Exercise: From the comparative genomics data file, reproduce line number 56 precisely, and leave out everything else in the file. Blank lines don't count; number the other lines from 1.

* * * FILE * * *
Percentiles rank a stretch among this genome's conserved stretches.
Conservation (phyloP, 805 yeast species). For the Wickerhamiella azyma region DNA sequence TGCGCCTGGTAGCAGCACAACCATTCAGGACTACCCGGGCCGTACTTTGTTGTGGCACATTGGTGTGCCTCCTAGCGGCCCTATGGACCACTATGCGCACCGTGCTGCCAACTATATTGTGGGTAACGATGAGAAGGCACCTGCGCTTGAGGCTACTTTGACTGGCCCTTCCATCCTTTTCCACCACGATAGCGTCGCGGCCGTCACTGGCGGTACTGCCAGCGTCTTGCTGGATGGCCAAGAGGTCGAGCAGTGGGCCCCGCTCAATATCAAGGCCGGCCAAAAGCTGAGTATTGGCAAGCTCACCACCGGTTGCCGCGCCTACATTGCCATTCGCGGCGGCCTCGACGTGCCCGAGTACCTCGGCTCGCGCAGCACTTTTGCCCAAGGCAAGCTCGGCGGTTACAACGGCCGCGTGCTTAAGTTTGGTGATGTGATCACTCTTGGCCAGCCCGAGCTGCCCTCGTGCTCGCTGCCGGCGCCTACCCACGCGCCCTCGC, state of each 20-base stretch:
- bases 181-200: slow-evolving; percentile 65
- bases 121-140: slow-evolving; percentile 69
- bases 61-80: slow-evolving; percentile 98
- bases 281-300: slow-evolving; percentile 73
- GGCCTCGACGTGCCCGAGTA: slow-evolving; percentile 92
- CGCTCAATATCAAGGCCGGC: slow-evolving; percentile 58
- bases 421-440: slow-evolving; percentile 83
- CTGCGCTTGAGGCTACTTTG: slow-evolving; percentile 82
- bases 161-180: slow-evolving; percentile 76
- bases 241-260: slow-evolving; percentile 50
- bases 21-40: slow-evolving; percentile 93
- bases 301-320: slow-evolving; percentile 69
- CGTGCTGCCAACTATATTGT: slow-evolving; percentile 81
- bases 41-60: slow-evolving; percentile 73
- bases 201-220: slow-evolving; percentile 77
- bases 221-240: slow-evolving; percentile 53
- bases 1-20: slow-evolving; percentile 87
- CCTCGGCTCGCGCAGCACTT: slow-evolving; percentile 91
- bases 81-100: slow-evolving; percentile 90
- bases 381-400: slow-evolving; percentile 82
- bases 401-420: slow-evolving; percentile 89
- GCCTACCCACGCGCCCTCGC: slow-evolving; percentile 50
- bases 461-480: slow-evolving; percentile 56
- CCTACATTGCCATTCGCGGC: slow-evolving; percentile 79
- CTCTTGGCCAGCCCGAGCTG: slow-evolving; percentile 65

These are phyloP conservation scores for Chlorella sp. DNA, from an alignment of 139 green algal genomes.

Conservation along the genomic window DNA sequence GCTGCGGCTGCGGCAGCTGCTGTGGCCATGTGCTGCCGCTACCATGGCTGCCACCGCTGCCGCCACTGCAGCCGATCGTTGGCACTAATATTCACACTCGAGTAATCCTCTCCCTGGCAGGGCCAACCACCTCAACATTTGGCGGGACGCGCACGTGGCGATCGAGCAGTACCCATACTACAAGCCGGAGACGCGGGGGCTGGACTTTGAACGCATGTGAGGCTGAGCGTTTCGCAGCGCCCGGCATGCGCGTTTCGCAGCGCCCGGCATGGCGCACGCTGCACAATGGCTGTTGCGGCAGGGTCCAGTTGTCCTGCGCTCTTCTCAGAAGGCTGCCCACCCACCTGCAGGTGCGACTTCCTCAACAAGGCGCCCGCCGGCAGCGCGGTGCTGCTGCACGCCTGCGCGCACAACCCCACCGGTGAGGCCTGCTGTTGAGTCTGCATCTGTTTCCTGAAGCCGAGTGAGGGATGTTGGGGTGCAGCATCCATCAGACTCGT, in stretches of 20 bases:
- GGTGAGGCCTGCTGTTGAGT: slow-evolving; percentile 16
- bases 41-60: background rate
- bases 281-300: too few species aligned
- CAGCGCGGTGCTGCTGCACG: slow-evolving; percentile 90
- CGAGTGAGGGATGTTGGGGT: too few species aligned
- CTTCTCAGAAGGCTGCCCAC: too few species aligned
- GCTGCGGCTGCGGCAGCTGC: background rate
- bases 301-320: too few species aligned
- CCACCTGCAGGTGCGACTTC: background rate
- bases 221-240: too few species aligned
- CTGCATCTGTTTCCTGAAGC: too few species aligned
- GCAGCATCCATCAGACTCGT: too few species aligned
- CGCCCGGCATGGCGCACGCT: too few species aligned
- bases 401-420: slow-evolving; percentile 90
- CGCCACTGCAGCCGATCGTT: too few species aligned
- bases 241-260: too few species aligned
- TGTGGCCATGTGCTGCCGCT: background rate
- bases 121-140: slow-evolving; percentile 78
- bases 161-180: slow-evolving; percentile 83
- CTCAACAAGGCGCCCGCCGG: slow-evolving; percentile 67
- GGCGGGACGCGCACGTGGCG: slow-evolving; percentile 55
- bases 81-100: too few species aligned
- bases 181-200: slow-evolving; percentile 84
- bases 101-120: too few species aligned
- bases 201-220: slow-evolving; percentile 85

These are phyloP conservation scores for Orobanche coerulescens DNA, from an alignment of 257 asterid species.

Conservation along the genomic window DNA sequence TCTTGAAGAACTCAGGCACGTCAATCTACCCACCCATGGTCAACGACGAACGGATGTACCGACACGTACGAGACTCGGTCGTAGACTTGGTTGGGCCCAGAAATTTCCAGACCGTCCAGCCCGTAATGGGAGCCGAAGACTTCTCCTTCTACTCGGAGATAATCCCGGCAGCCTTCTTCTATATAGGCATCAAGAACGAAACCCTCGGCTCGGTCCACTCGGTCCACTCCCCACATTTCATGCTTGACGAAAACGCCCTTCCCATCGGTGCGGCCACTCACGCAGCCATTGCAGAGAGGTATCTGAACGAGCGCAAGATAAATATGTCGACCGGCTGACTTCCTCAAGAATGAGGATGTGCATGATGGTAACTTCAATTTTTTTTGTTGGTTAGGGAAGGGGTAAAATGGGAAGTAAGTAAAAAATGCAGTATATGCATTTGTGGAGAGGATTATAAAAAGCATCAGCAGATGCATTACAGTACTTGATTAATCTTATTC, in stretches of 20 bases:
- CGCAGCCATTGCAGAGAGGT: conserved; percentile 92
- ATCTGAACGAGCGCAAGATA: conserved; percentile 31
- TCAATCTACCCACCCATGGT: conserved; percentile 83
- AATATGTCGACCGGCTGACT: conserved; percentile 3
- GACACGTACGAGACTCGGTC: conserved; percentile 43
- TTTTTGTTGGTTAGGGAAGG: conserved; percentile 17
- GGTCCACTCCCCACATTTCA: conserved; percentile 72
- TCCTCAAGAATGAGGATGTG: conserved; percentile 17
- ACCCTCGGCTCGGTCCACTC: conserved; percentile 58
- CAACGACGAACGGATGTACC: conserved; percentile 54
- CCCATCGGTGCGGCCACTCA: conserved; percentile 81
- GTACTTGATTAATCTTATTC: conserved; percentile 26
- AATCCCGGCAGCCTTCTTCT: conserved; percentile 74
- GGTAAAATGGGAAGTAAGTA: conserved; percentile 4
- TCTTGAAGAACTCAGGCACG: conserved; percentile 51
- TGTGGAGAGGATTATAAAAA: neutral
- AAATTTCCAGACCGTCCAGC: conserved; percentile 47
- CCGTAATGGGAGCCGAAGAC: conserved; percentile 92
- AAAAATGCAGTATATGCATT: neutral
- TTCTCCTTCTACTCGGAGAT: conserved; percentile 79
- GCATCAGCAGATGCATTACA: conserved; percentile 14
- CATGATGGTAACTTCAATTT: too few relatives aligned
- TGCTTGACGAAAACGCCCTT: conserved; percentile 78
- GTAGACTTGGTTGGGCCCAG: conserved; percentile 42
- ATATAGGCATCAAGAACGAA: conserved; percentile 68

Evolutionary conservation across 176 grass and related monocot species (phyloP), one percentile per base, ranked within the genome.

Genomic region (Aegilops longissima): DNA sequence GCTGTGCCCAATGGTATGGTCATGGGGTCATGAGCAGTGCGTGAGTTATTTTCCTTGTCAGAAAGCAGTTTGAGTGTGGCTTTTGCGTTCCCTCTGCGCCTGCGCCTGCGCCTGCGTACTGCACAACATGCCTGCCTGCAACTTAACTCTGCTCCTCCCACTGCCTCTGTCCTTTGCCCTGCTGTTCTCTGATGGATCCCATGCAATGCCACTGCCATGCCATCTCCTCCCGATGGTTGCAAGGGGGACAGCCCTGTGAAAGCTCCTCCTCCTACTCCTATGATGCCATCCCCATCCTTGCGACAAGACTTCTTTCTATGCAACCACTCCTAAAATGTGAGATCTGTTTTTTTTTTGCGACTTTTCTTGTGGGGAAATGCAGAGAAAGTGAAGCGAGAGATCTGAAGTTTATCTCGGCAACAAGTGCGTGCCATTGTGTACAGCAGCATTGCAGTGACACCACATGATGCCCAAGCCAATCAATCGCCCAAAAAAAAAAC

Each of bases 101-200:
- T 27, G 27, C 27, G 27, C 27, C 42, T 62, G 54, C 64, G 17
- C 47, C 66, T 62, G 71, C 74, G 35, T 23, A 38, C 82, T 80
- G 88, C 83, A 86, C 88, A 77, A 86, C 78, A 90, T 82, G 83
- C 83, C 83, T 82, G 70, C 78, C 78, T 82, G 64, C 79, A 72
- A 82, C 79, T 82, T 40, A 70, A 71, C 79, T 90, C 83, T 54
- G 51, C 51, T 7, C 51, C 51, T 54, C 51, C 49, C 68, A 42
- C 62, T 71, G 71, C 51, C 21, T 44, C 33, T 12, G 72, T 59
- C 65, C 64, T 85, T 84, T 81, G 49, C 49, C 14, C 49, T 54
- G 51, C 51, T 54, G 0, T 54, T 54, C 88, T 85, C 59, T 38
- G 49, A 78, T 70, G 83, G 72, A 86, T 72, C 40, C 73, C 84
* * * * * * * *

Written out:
Conservation along the genomic window DNA sequence TCTTGAAGAACTCAGGCACGTCAATCTACCCACCCATGGTCAACGACGAACGGATGTACCGACACGTACGAGACTCGGTCGTAGACTTGGTTGGGCCCAGAAATTTCCAGACCGTCCAGCCCGTAATGGGAGCCGAAGACTTCTCCTTCTACTCGGAGATAATCCCGGCAGCCTTCTTCTATATAGGCATCAAGAACGAAACCCTCGGCTCGGTCCACTCGGTCCACTCCCCACATTTCATGCTTGACGAAAACGCCCTTCCCATCGGTGCGGCCACTCACGCAGCCATTGCAGAGAGGTATCTGAACGAGCGCAAGATAAATATGTCGACCGGCTGACTTCCTCAAGAATGAGGATGTGCATGATGGTAACTTCAATTTTTTTTGTTGGTTAGGGAAGGGGTAAAATGGGAAGTAAGTAAAAAATGCAGTATATGCATTTGTGGAGAGGATTATAAAAAGCATCAGCAGATGCATTACAGTACTTGATTAATCTTATTC, in stretches of 20 bases: